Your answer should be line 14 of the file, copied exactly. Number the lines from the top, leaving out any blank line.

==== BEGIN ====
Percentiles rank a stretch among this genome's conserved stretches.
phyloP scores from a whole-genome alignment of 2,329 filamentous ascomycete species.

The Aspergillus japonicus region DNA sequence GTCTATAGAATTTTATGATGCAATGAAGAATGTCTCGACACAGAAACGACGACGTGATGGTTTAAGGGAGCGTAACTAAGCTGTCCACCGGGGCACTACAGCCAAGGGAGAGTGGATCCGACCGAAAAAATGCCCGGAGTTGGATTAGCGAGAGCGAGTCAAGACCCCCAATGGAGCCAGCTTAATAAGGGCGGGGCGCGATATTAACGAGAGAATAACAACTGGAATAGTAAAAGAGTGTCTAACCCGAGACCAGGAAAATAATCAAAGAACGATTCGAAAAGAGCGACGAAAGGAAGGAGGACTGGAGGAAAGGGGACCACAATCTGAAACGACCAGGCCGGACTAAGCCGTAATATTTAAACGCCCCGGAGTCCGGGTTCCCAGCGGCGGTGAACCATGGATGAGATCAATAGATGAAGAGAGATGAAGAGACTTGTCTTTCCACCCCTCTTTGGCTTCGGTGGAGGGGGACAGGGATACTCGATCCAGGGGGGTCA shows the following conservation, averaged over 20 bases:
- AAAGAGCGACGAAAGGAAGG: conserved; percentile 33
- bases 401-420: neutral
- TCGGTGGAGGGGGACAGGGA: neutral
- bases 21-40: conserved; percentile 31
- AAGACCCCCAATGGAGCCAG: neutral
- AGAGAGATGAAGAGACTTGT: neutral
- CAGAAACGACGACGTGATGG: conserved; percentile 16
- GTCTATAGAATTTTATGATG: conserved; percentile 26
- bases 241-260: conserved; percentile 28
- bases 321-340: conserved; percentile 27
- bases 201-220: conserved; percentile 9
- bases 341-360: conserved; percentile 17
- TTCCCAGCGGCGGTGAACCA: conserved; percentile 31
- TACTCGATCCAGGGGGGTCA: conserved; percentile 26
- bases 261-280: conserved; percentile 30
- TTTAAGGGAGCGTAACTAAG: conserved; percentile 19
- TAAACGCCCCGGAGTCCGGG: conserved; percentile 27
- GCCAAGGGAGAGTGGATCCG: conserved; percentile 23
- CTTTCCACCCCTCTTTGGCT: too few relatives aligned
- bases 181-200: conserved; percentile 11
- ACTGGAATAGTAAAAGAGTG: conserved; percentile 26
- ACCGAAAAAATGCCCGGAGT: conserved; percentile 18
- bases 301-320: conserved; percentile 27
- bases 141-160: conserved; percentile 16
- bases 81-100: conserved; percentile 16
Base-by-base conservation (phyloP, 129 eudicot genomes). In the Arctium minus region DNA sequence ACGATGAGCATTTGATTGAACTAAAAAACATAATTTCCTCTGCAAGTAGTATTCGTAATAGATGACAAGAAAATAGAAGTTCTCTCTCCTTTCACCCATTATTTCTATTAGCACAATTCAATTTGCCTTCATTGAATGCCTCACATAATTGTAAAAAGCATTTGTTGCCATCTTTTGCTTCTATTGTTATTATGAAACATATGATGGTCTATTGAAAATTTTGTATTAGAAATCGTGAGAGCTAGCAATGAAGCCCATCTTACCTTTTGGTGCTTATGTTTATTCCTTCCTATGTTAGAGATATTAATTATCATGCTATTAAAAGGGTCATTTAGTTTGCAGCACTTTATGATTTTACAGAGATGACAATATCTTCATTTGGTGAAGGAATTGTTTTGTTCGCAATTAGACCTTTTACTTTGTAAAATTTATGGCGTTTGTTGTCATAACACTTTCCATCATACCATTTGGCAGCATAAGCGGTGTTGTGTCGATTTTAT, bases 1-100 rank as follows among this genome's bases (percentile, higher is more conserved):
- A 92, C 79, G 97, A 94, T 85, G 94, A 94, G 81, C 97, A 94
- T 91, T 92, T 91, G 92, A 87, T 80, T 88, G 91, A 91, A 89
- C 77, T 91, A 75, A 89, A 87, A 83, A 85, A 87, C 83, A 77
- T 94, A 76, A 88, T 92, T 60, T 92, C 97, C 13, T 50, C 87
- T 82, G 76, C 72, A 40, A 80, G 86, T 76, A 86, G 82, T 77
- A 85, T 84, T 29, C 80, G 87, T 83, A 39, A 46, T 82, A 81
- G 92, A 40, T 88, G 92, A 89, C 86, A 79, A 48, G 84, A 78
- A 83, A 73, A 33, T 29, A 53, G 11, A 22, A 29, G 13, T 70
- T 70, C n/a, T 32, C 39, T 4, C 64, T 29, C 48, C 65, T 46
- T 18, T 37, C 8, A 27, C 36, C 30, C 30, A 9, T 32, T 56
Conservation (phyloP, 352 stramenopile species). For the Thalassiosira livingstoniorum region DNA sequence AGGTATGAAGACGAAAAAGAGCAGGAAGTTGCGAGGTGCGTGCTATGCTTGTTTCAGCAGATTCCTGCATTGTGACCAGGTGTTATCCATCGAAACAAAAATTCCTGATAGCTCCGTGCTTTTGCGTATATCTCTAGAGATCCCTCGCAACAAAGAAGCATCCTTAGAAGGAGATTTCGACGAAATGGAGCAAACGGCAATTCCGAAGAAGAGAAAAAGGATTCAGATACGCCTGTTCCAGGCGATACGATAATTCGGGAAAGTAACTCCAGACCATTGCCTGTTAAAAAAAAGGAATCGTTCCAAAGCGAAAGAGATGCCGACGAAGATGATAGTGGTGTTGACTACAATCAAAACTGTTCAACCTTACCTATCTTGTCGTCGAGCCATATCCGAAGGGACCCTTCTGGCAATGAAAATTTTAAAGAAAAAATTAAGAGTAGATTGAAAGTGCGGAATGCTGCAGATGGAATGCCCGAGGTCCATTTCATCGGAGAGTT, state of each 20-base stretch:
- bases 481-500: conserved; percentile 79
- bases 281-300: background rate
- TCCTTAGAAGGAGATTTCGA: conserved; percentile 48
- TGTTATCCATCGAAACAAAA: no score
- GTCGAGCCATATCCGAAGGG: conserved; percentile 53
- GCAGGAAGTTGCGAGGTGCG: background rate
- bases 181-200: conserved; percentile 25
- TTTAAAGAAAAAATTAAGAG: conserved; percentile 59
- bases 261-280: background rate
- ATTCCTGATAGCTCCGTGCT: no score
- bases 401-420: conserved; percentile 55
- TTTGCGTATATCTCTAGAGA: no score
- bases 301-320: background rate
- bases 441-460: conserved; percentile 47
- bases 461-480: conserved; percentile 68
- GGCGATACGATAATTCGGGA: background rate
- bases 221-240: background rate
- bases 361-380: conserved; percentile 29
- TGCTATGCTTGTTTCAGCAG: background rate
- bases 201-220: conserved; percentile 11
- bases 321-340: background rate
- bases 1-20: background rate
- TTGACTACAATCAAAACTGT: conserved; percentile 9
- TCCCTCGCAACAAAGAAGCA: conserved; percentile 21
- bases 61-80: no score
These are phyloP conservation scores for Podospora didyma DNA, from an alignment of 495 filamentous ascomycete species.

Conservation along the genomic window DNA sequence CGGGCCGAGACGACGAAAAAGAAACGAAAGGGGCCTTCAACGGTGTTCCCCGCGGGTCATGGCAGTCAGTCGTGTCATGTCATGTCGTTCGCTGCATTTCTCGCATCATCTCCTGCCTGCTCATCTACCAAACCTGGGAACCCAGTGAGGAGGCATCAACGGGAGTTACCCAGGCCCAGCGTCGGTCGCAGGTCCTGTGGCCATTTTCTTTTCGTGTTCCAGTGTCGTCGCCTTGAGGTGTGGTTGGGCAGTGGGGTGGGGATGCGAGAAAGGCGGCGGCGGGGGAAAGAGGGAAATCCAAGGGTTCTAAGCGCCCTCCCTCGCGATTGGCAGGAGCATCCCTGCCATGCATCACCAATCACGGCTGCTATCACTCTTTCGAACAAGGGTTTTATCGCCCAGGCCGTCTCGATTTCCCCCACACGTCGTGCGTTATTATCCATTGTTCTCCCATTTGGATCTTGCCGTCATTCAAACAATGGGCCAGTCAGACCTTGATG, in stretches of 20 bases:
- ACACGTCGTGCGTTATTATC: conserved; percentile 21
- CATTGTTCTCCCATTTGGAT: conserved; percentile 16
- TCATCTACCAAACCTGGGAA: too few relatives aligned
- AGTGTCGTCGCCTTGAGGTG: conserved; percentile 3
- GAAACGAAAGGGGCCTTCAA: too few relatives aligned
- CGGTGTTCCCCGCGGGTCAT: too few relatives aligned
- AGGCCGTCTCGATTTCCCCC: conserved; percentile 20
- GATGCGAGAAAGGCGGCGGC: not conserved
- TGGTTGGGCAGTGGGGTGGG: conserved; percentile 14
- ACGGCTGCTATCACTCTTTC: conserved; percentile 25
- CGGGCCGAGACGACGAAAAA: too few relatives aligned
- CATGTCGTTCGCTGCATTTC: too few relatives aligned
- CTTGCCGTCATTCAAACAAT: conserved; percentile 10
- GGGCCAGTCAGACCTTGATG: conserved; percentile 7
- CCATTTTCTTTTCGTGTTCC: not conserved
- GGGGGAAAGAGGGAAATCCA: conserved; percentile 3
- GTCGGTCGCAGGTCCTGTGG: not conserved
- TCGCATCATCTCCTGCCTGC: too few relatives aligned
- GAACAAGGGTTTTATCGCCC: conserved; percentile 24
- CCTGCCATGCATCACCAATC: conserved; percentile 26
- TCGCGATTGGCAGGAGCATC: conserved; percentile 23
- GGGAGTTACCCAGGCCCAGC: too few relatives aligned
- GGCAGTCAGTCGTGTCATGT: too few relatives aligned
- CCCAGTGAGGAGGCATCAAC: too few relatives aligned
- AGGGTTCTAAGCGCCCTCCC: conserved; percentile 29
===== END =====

- bases 201-220: conserved; percentile 9